DevOps integrates requirements management, software development, Quality Assurance, and operations processes and teams to improve collaboration and productivity. DevOps also relies heavily on automating all sorts of processes to increase velocity. Due to its various benefits, it has become a buzzword in the software world in recent years. However, implementing DevOps comes with its own set of challenges, and there may be situations where DevOps is simply not appropriate.
DevOps Teams: Why Does Automation Matter?
Before talking about the “dark side” (downsides and challenges) of DevOps, let’s make sure we're on the same page regarding its basic definition and processes.
DevOps is, in short, the extension of Agile into the realm of IT Operations. It is an approach, a set of values and principles, but also a collection of tools and processes the overall goal of which is to align Dev, QA, and Ops, and to enhance the quality of products developed and released in frequent iterations.
Unlike the large code bases written and tested over weeks or months in a Waterfall environment, software written in small chunks by Agile development teams in a DevOps environment is integrated, tested, and deployed usually in a matter of hours. Software written in small chunks enables DevOps teams to increase the speed and frequency of deployment and to respond to market needs.
The automation of processes is key to this increased release velocity, and is therefore an integral part of the DevOps practice. Automated workflows support testing, the deployment of both infrastructure and code, and monitoring.
The benefits of DevOps are direct consequences of this alignment between Dev, QA, and Ops, and the frequent releases the method enables: faster delivery of stable software, improved collaboration, lower failure rates & faster recovery times. All this translates to reduced costs and enhanced customer satisfaction.
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The Dark Side: Why you may want to think twice about adopting DevOps
With all that said, however, implementing DevOps is not an easy task. It introduces new challenges to your organization, and in some cases, it may not even be a good fit for your work environment or purposes.
The most fundamental advice is that DevOps is a "sharp tool" that should only be used where it's needed. In other words, if you only have a few releases a year and velocity is not a critical factor in your organization or development environment, DevOps may be simply too expensive and complicated to implement.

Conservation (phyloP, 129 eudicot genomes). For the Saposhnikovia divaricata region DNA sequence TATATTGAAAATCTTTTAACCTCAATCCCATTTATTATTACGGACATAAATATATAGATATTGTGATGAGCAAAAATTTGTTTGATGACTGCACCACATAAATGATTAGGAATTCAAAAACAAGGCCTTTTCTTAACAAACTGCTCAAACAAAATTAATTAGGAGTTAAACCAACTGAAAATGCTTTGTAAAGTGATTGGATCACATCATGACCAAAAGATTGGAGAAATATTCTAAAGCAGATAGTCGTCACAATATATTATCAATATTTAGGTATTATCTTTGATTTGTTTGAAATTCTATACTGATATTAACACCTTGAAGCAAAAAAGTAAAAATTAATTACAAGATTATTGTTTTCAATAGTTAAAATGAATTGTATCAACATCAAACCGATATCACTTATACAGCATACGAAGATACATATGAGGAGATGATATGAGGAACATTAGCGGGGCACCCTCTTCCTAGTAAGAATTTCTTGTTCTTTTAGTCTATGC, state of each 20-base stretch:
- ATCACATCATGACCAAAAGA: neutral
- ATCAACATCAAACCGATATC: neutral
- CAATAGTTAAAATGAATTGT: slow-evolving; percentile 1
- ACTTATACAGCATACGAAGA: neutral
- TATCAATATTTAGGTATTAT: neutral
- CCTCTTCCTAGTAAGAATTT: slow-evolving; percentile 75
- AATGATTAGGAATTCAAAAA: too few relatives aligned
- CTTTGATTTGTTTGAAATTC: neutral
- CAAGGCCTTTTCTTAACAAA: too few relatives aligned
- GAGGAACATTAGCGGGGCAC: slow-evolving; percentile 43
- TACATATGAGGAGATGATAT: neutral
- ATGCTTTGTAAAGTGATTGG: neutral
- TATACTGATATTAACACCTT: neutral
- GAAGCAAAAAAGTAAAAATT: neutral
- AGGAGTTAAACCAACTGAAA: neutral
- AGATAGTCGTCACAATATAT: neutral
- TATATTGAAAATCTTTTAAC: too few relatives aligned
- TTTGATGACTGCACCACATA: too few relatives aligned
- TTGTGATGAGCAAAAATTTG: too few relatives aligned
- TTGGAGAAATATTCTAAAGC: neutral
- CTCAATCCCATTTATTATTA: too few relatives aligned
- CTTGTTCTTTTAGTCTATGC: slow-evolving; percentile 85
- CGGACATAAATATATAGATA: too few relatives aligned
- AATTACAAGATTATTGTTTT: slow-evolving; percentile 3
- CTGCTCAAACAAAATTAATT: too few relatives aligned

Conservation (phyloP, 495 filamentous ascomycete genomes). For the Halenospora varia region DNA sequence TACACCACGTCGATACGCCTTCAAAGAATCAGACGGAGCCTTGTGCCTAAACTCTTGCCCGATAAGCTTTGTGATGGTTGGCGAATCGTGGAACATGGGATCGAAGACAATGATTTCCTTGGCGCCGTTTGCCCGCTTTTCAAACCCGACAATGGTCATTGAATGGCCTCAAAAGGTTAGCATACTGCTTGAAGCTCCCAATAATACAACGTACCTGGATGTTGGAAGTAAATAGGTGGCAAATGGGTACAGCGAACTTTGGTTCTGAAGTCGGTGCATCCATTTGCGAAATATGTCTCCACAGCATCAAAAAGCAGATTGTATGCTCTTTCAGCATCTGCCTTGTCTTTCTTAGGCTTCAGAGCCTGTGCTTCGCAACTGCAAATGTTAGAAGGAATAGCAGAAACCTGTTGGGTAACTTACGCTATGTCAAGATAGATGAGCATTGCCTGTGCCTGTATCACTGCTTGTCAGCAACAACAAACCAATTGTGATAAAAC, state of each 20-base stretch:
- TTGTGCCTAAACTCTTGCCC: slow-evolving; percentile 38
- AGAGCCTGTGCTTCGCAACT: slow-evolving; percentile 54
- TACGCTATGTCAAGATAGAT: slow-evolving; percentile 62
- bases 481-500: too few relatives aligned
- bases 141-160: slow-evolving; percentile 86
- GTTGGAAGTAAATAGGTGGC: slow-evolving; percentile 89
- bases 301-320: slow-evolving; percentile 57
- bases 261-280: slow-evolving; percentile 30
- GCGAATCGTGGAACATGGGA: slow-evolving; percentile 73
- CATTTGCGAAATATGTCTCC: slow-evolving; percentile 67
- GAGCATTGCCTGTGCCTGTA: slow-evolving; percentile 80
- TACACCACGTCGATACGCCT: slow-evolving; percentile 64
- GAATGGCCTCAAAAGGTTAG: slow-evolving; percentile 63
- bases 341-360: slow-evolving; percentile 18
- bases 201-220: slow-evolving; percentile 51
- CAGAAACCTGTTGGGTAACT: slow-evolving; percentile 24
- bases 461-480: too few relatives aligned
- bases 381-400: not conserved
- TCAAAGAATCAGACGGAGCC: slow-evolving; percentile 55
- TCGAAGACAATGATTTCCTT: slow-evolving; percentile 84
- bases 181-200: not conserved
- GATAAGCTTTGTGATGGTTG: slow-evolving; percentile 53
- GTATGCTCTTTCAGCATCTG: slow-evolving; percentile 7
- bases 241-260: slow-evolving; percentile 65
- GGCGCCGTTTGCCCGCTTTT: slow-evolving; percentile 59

While it promises to pay off in the long run, costs can be a great downside to DevOps: good DevOps experts are hard to come by and costly to hire. Due to the deep cultural change associated with a transition to DevOps, there might be a lot of embedded knowledge accumulated over years of working "the other way" thrown away – again, not necessarily a problem if your processes are outdated, but definitely something to bear in mind. Making the necessary changes to your (software) infrastructure also comes with costs.
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The challenges associated with implementing DevOps pertain to, in general, the categories of organization, processes, and technology.
Organizational difficulties include challenges of a cultural shift to DevOps, but also changing roles in your team. Generally, Agile teams favor full-stack developers that understand each and every part of the development lifecycle. In a DevOps environment, roles are clearly defined, and there's more need for specialists (developers, QA engineers, operations admins, etc). Some experts suggest limited team sizes in a DevOps environment, claiming that the ideal team size is around 3-8 members.
Process challenges include those related to automation: before automating processes, you'll need to map, standardize, and optimize your workflows. There are no silver-bullet solutions here, no set of standard DevOps processes is available. As part of the cultural transition, role-setting is another crucial step.
It's also important to note that an imperfect implementation of DevOps can be worse than no DevOps at all, as the common pitfall of "half-baked" DevOps suggests. Again, the importance of the cultural switch cannot be overstated.
In terms of technology, DevOps teams face another challenge. While DevOps is more than just a set of tools, it's obvious that establishing mature automation and feedback processes requires adeqate technology. Some of the tools used by DevOps teams are open-source (such as Jenkins or Kubernetes), but a DevOps infrastructure requires some investment to make sure your developers have all the tools they need to work efficiently.
To support the alignment and collaboration between Dev, QA, and Ops, a common development platform is necessary that helps manage the entire value stream. With a feature set spanning the entire development lifecycle and specific functionality to support Agile and DevOps, codebeamer is a popular platform for implementing DevOps. This next-generation Application Lifecycle Management software tool provides a platform of collaboration for all your teams, while its workflow engine greatly facilitates process automation across the lifecycle. Ready to learn more? Contact us with your questions (we'll be happy to help!), or start your free trial of codebeamer right away!